Burišková, K.; Rogalewicz, V.; Ošťádal, P.
E+M Ekonomie a Management. 2019, 22(2), 161-172. ISSN 1212-3609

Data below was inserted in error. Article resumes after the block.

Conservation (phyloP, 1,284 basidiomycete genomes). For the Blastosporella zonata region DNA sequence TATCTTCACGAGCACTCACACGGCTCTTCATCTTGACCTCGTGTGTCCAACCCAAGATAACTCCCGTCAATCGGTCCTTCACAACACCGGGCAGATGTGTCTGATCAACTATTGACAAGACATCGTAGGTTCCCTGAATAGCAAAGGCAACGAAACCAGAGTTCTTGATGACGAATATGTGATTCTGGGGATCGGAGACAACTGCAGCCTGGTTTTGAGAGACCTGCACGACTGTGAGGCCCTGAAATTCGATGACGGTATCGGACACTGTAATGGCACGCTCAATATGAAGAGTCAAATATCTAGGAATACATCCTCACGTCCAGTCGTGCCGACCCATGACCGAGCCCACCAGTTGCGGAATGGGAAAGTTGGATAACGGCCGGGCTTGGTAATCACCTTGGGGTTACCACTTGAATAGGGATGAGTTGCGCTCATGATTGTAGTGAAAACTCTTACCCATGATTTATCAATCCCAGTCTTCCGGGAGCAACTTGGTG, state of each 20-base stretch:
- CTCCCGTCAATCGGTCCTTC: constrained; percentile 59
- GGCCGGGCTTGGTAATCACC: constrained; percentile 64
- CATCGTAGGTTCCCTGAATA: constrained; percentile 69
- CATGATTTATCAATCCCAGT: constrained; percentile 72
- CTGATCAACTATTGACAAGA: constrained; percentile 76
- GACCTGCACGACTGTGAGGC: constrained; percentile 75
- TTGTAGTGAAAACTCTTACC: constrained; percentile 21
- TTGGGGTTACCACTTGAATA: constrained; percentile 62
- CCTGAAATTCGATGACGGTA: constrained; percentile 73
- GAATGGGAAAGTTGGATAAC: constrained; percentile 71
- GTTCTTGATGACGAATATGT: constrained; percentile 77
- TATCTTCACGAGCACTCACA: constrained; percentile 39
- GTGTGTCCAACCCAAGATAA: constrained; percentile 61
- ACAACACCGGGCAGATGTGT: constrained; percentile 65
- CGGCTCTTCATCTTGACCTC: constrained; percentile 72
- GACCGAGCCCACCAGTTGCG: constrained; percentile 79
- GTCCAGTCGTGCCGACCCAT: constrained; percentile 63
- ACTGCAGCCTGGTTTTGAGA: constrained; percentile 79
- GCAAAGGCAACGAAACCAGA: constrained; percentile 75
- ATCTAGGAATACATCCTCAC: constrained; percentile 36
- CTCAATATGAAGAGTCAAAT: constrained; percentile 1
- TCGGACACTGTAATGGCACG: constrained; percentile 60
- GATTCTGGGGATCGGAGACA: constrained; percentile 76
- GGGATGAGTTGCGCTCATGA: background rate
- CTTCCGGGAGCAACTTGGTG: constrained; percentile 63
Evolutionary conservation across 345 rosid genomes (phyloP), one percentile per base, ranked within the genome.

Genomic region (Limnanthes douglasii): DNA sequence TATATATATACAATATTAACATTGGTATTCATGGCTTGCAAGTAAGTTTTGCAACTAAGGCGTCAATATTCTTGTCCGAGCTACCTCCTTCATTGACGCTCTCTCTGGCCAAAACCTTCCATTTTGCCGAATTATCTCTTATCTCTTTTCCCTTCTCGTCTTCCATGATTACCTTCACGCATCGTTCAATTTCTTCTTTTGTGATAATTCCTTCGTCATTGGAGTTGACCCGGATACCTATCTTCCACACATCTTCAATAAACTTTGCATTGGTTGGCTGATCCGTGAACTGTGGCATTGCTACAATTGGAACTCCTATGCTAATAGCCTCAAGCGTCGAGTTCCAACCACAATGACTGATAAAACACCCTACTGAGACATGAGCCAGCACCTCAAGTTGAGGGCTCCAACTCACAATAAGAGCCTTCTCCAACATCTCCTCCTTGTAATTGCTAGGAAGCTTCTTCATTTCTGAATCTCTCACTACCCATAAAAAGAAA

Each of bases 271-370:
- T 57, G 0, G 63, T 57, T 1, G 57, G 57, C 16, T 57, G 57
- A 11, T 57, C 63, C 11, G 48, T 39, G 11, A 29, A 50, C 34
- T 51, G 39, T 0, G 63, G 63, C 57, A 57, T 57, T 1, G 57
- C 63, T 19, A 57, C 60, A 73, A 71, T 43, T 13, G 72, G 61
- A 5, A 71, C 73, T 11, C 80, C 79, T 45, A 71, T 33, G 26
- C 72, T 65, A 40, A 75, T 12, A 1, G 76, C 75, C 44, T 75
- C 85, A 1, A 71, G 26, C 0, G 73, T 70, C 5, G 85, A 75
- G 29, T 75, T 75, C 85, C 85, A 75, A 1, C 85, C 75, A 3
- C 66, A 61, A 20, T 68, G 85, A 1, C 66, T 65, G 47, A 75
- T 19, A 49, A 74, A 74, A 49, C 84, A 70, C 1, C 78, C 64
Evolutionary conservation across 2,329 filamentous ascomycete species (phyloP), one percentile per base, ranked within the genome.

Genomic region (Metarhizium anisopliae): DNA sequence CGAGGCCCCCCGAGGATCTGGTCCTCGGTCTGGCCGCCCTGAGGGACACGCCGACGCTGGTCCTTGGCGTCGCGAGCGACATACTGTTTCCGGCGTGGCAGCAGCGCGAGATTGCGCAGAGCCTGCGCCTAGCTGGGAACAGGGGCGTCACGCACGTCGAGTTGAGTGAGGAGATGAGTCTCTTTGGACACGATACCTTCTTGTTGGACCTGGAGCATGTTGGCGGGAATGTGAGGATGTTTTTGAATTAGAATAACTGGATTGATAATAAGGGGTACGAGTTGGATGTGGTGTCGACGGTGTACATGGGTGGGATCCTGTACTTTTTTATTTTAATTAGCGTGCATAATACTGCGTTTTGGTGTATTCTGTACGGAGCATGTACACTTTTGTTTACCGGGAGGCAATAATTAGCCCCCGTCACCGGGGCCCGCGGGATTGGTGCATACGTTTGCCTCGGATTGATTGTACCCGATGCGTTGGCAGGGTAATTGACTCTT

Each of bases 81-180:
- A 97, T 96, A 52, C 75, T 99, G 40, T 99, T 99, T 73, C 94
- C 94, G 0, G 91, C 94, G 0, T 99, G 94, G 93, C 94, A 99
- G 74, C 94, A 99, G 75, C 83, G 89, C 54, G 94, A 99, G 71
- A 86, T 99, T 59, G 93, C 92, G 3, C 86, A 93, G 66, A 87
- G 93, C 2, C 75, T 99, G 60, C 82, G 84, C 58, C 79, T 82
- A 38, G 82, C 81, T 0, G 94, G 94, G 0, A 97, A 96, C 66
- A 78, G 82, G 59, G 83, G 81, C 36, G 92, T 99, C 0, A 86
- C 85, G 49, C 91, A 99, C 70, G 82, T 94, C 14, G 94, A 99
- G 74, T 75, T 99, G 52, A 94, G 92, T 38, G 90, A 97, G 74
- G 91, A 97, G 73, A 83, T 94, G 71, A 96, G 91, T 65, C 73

Abstract. Extracorporeal cardiopulmonary resuscitation (ECPR) has been recently introduced as a therapeutic option for refractory cardiac arrest. Despite growing evidence demonstrating improved survival rate, a number of questions remains unanswered and data on cost-effectiveness are still insuffi cient. The paper is based on a retrospective observational comparative study of authentic clinical data from patient records. Incremental cost-effectiveness and cost-utility analyses were performed from health care provider’s perspective. Sixteen patients undergoing ECPR were included into the analysis and their data were compared with 35 subjects with conventional CPR for refractory cardiac arrest. In the ECPR group eight out of sixteen patients were weaned from ECMO, four of them with good neurological outcomes (CPC 1-2); three patients survived one year with CPC 1-2, one patient survived one year with severe neurological dysfunction (CPC 3), and one patient with persisting coma (CPC 4). In comparison, in the non-ECPR group all patients died within 24 hours. In the ECPR group, the average annual costs per patient reached CZK 885,044 (Levitronix Centrimag), and CZK 788,432 (Cardiohelp) (the 2013 price level). CUA revealed 3,961,970 CZK/ QALY with Cardiohelp, and 4,447,457 CZK/QALY with Levitronix. However, if only patients with CPC 1-2 were included into the analysis, the cost-utility ratio decreased below the unoffi cial Czech cost-effectiveness threshold. Our data indicate that ECPR for refractory cardiac arrest may be cost-effective despite high costs per individual patients, especially if we were able to better select patients for this intervention based on a reliable prediction of the neurological outcome.